The game itself was remarkable. We replayed the same opening we had played earlier. I quickly got myself into trouble and was lucky to parry his threats through the opening and middle game. When we got into the endgame, my opponent had a very passive rook and a horrible bishop against my very active rook and wonderful central knight, leading to a very easy conversion.

1. e4 c5 2. Nc3 e6 3. f4 d5 4. e5 d4

Knowing that I threw away our win in our previous encounter, I was fully expecting him to go for the same suspect line grabbing a rook and pawn for his knight and bishop and this time making him suffer for it. If it weren’t for this misguided thought, I should have probably played Nc6 and played with a more French-like structure. This now allows him to mount a serious initiative against my king-side.

5.  Ne4 Nh6 6. Nf3 Be7 7. Bc4 O-O 8. O-O Bd7

This is the first variation from our previous game. Previously I had played 8…a6.

9. Nfg5 Bc6?

Already, my position is getting quite dicey. The computer only gives white a half-pawn advantage but it is quite nerve-racking to see him bring so many pieces into the attack so quickly! I think I should have preferred Nc6, allowing the bishop to go to e8.

10. Qh5 Bxe4 11. Nxe4 Nc6  12. a3 a6?

The start of a not-so-good plan. My idea was to follow up with b5, and if he kept his bishop on the a2-g8 diagonal, I could play d3, blocking the d2 pawn and seriously hampering his queen-side development. What the computer now shows me is that d3 was playable straight away with the same goal. He cannot play Bxd3, because after …c4 Bxc4 Qd4+, I win a piece for 2 pawns.

13. Rf3 b5 14. Ba2 c4 15. d3 Qd5 16. Rg3 Nf5 17. Rh3 h6 18. Qg4 Kh8  19. Ng3 Ne3 20. Bxe3 dxe3 21. Nh5 g6

Until this point, the game had proceeded along reasonably logical lines. Rg8 was my other big choice here. I was feeling the pressure of constantly defending and wasn’t sure how much counter play I could muster after Rg8. While waiting for my opponent’s move, I started panicking. I was worried that after 22. Nf6 Bxf6 23. Rxh6+ Kg7 24. Qh3, I couldn’t see any lines where I would not be losing at least a rook. After checking with the computer, it turns out that had my opponent gone for this line, I could have in fact played 24…Nxe5, with an advantage for black – though I don’t know if I could have spotted it over the board.

22. Nf6 Bxf6 23. exf6!?

My opponent had a long think here about the same line discussed above. Though he couldn’t remember after the game why he chose not to go in for that variation, he said he saw a refutation that led him to just quietly recapture the piece.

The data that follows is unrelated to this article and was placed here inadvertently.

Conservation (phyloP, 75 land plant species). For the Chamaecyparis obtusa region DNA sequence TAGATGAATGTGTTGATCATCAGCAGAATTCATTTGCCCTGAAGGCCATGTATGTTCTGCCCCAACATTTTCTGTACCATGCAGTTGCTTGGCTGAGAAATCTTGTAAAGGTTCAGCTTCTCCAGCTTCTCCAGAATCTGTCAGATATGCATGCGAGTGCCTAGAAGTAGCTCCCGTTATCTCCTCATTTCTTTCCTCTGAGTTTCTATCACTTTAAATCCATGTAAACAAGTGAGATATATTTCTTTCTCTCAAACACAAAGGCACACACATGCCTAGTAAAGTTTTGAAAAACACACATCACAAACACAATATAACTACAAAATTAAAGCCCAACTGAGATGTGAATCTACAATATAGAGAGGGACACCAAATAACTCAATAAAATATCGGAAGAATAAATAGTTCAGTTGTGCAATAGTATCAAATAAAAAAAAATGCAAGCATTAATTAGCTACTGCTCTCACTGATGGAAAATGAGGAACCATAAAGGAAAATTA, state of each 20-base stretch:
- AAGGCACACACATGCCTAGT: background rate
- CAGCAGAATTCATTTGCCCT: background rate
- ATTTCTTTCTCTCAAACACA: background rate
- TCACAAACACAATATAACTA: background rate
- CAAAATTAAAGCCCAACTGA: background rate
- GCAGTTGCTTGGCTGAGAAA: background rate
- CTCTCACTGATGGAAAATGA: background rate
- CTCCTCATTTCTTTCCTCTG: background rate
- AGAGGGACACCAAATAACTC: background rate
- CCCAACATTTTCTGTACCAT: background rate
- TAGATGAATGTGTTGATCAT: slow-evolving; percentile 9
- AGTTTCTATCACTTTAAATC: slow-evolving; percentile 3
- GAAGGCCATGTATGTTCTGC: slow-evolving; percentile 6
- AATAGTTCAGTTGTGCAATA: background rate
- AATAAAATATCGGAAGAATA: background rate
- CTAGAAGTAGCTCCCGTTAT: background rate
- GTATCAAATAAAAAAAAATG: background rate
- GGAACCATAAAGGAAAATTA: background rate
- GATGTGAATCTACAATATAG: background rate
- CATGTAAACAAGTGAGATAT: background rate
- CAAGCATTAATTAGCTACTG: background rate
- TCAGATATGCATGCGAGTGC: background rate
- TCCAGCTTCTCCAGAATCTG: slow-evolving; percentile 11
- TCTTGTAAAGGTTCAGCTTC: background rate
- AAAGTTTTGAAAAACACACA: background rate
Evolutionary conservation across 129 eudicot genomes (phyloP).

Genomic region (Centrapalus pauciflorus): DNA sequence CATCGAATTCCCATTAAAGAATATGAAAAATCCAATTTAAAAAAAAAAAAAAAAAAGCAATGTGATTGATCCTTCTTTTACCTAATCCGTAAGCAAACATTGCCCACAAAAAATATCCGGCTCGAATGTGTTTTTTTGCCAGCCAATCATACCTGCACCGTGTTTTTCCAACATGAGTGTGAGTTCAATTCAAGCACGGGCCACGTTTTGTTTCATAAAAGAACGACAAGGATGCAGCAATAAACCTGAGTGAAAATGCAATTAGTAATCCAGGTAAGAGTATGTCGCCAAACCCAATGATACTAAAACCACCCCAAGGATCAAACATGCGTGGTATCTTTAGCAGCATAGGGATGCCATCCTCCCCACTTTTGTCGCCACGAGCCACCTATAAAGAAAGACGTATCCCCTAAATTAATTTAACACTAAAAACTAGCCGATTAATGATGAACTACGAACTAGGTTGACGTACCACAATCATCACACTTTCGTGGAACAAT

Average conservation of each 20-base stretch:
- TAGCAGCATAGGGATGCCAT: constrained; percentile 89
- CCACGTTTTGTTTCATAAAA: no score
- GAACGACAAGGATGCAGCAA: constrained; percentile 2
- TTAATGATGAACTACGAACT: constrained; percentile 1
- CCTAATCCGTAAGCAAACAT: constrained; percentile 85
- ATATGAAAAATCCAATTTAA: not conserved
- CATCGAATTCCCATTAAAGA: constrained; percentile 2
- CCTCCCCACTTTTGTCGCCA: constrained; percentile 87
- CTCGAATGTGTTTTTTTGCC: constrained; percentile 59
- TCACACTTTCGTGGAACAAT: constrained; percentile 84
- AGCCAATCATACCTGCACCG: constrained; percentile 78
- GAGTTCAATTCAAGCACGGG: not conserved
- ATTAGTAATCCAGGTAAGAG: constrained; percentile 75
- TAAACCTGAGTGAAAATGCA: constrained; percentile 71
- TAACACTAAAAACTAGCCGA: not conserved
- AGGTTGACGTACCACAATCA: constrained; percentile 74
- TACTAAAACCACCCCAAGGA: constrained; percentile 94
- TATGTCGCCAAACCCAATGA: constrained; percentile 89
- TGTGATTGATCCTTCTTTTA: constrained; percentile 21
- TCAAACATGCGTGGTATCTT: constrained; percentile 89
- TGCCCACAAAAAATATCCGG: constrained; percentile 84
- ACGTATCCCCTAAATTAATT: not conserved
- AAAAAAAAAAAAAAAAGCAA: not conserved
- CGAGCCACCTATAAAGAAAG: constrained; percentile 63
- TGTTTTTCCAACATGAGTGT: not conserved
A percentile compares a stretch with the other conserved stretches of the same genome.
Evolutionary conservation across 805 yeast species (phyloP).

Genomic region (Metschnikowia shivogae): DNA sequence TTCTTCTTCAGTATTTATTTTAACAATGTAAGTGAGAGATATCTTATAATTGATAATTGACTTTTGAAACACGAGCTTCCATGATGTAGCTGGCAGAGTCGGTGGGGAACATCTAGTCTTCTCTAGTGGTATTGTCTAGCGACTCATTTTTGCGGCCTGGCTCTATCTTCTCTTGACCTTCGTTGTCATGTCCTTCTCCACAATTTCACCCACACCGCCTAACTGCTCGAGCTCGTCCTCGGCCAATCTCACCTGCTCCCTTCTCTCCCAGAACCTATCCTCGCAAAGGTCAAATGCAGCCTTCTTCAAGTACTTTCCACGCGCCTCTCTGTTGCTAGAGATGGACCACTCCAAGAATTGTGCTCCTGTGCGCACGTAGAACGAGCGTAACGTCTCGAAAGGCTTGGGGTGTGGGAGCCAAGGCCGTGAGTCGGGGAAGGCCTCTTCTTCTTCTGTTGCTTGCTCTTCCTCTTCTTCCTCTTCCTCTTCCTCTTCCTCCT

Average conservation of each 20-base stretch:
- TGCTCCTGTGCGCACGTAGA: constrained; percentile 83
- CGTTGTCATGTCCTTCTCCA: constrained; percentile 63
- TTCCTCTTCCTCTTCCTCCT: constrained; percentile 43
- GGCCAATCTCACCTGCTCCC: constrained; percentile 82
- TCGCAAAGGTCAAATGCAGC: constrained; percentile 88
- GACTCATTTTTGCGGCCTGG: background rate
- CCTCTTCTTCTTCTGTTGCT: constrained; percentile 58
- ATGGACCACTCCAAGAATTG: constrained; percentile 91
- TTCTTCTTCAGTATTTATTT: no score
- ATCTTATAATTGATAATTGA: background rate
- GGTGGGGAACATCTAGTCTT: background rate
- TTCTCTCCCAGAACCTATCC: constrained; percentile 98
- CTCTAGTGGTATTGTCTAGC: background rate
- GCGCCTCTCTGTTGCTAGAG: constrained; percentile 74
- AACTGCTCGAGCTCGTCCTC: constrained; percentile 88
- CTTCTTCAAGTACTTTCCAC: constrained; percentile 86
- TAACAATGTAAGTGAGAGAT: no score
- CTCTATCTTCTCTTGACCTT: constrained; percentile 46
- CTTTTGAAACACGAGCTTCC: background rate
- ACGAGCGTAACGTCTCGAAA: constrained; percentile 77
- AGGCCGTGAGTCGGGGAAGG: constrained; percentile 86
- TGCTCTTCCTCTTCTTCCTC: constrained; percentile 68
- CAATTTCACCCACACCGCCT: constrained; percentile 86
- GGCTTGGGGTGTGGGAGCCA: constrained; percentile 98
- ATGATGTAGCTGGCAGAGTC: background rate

23…h5 24. Qg5?

White should not have offered the trade of queens and gone for something like Qe2. Now his position becomes very hard to defend.

24…Qxg5 25.  fxg5 cxd3 26. cxd3 Nd4! 27. Re1 e2 28. g4 Kg8 29. gxh5 gxh5 30. Kf2 Rac8 31. Rh4 Rfd8 32. Bb1 Rc5! 33. Rxh5 Rf5+ 34. Kg2 Rdd5! 35. Rh3 Rxg5+ 36. Rg3 Rxg3+ 37.  hxg3 Rf5

The game is pretty much decided. His bishop has nowhere to go, his rook is hemmed in at e1, his king is cut off from the e2 pawn, while my pieces dominate the position. I felt so good about my position that I even turned down his offer of a piece on the next move to go grab a pawn!

38. Bc2 Rxf6 39. Bd1 exd1=Q 40. Rxd1 Rf3 41. Rd2 Kg7 42. Rd1 a5 43.  Rd2 a4 44. Rd1 Kg6 45. Rd2 Kg5 46. Rf2 Rxf2+ 47. Kxf2 f5 48. Ke3 e5 49. Kf2 Kg4  50. Kg2 Ne2 0-1

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My biggest scalp to date

September 9, 2008

Playing black against the highest-rated player I’ve played since I moved to the UK and winning was definitely sweet. He was likely suffering from rust, not having played in about 3 months, but I’m not complaining. He held an advantage well into the middle-game, with a lasting initiative and a lack of queen-side development on my part but a couple of inaccuracies followed by a blunder left me up a piece and I was able to duly convert the win. My record in the UK now stands at +7-3=1.

1. e4 c5 2. c3 d5 3. exd5 Qxd5 4. d4 e6 5. Nf3 Nf6 6. Be3 Ng4 7. Nbd2!?

I didn’t expect him to give up his dark squared bishop so easily. As we will see in the game, he now uses the open f-file to create pressure on my kingside. But I also use it to find a safe haven for my queen.